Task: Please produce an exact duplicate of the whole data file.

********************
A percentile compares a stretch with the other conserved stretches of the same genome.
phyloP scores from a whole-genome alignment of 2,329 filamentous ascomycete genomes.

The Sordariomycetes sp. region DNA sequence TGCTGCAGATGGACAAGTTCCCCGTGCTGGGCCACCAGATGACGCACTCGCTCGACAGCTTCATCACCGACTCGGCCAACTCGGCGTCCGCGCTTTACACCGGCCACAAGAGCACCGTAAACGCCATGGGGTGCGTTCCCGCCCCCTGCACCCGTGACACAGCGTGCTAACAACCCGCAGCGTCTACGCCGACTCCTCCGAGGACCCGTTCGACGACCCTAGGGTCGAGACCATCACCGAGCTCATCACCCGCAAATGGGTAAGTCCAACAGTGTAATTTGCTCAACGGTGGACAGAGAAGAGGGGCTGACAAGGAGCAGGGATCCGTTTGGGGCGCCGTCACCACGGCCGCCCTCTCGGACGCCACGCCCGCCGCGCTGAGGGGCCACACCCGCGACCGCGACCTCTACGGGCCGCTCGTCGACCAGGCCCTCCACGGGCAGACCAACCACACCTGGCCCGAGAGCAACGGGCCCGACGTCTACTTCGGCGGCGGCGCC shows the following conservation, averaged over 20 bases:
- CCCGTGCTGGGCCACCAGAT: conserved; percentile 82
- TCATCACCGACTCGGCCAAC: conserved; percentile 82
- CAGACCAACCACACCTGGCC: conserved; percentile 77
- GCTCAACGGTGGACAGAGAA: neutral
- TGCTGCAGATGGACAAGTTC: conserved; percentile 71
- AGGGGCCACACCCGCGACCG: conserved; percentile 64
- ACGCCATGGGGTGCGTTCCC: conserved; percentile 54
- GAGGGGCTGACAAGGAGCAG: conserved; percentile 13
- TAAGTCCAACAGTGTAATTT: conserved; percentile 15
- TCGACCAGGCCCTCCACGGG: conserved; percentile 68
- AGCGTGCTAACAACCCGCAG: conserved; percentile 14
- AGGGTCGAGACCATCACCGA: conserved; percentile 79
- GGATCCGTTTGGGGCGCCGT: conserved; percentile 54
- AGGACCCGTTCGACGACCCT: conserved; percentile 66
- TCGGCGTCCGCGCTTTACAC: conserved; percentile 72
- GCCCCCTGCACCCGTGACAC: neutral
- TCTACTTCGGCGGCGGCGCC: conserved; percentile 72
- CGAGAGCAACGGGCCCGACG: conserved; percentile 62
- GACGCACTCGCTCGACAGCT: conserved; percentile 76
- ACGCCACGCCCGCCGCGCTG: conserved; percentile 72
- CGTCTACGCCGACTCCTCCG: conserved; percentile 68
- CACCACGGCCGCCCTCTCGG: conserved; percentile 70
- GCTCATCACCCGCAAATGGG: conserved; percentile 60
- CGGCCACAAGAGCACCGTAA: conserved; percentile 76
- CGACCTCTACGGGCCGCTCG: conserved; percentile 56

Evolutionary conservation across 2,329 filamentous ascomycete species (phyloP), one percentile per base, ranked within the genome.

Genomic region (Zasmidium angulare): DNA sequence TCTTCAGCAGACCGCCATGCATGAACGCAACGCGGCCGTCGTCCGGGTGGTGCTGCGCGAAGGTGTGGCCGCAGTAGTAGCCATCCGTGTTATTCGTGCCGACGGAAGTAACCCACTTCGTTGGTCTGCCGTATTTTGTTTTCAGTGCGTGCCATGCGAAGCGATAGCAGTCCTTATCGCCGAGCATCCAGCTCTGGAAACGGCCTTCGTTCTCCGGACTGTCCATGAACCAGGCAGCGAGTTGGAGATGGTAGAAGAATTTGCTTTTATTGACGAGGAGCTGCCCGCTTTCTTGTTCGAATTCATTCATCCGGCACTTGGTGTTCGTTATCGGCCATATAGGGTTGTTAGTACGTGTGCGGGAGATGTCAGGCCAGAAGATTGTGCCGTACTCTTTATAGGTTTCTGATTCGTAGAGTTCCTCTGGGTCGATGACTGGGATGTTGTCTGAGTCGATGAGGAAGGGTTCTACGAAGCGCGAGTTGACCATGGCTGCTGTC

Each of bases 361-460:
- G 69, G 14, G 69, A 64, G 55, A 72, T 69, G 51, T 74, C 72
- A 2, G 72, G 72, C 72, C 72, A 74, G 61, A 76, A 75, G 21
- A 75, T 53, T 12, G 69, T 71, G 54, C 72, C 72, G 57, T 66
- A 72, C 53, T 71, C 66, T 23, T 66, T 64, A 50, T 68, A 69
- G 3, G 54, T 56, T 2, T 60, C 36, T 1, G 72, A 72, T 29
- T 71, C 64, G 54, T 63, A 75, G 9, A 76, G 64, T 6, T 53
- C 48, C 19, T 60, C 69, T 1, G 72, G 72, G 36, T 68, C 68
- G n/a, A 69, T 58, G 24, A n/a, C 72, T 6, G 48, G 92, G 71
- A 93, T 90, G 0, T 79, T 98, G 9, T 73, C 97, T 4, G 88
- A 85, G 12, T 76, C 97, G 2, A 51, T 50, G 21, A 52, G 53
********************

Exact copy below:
A percentile compares a stretch with the other conserved stretches of the same genome.
phyloP scores from a whole-genome alignment of 2,329 filamentous ascomycete genomes.

The Sordariomycetes sp. region DNA sequence TGCTGCAGATGGACAAGTTCCCCGTGCTGGGCCACCAGATGACGCACTCGCTCGACAGCTTCATCACCGACTCGGCCAACTCGGCGTCCGCGCTTTACACCGGCCACAAGAGCACCGTAAACGCCATGGGGTGCGTTCCCGCCCCCTGCACCCGTGACACAGCGTGCTAACAACCCGCAGCGTCTACGCCGACTCCTCCGAGGACCCGTTCGACGACCCTAGGGTCGAGACCATCACCGAGCTCATCACCCGCAAATGGGTAAGTCCAACAGTGTAATTTGCTCAACGGTGGACAGAGAAGAGGGGCTGACAAGGAGCAGGGATCCGTTTGGGGCGCCGTCACCACGGCCGCCCTCTCGGACGCCACGCCCGCCGCGCTGAGGGGCCACACCCGCGACCGCGACCTCTACGGGCCGCTCGTCGACCAGGCCCTCCACGGGCAGACCAACCACACCTGGCCCGAGAGCAACGGGCCCGACGTCTACTTCGGCGGCGGCGCC shows the following conservation, averaged over 20 bases:
- CCCGTGCTGGGCCACCAGAT: conserved; percentile 82
- TCATCACCGACTCGGCCAAC: conserved; percentile 82
- CAGACCAACCACACCTGGCC: conserved; percentile 77
- GCTCAACGGTGGACAGAGAA: neutral
- TGCTGCAGATGGACAAGTTC: conserved; percentile 71
- AGGGGCCACACCCGCGACCG: conserved; percentile 64
- ACGCCATGGGGTGCGTTCCC: conserved; percentile 54
- GAGGGGCTGACAAGGAGCAG: conserved; percentile 13
- TAAGTCCAACAGTGTAATTT: conserved; percentile 15
- TCGACCAGGCCCTCCACGGG: conserved; percentile 68
- AGCGTGCTAACAACCCGCAG: conserved; percentile 14
- AGGGTCGAGACCATCACCGA: conserved; percentile 79
- GGATCCGTTTGGGGCGCCGT: conserved; percentile 54
- AGGACCCGTTCGACGACCCT: conserved; percentile 66
- TCGGCGTCCGCGCTTTACAC: conserved; percentile 72
- GCCCCCTGCACCCGTGACAC: neutral
- TCTACTTCGGCGGCGGCGCC: conserved; percentile 72
- CGAGAGCAACGGGCCCGACG: conserved; percentile 62
- GACGCACTCGCTCGACAGCT: conserved; percentile 76
- ACGCCACGCCCGCCGCGCTG: conserved; percentile 72
- CGTCTACGCCGACTCCTCCG: conserved; percentile 68
- CACCACGGCCGCCCTCTCGG: conserved; percentile 70
- GCTCATCACCCGCAAATGGG: conserved; percentile 60
- CGGCCACAAGAGCACCGTAA: conserved; percentile 76
- CGACCTCTACGGGCCGCTCG: conserved; percentile 56

Evolutionary conservation across 2,329 filamentous ascomycete species (phyloP), one percentile per base, ranked within the genome.

Genomic region (Zasmidium angulare): DNA sequence TCTTCAGCAGACCGCCATGCATGAACGCAACGCGGCCGTCGTCCGGGTGGTGCTGCGCGAAGGTGTGGCCGCAGTAGTAGCCATCCGTGTTATTCGTGCCGACGGAAGTAACCCACTTCGTTGGTCTGCCGTATTTTGTTTTCAGTGCGTGCCATGCGAAGCGATAGCAGTCCTTATCGCCGAGCATCCAGCTCTGGAAACGGCCTTCGTTCTCCGGACTGTCCATGAACCAGGCAGCGAGTTGGAGATGGTAGAAGAATTTGCTTTTATTGACGAGGAGCTGCCCGCTTTCTTGTTCGAATTCATTCATCCGGCACTTGGTGTTCGTTATCGGCCATATAGGGTTGTTAGTACGTGTGCGGGAGATGTCAGGCCAGAAGATTGTGCCGTACTCTTTATAGGTTTCTGATTCGTAGAGTTCCTCTGGGTCGATGACTGGGATGTTGTCTGAGTCGATGAGGAAGGGTTCTACGAAGCGCGAGTTGACCATGGCTGCTGTC

Each of bases 361-460:
- G 69, G 14, G 69, A 64, G 55, A 72, T 69, G 51, T 74, C 72
- A 2, G 72, G 72, C 72, C 72, A 74, G 61, A 76, A 75, G 21
- A 75, T 53, T 12, G 69, T 71, G 54, C 72, C 72, G 57, T 66
- A 72, C 53, T 71, C 66, T 23, T 66, T 64, A 50, T 68, A 69
- G 3, G 54, T 56, T 2, T 60, C 36, T 1, G 72, A 72, T 29
- T 71, C 64, G 54, T 63, A 75, G 9, A 76, G 64, T 6, T 53
- C 48, C 19, T 60, C 69, T 1, G 72, G 72, G 36, T 68, C 68
- G n/a, A 69, T 58, G 24, A n/a, C 72, T 6, G 48, G 92, G 71
- A 93, T 90, G 0, T 79, T 98, G 9, T 73, C 97, T 4, G 88
- A 85, G 12, T 76, C 97, G 2, A 51, T 50, G 21, A 52, G 53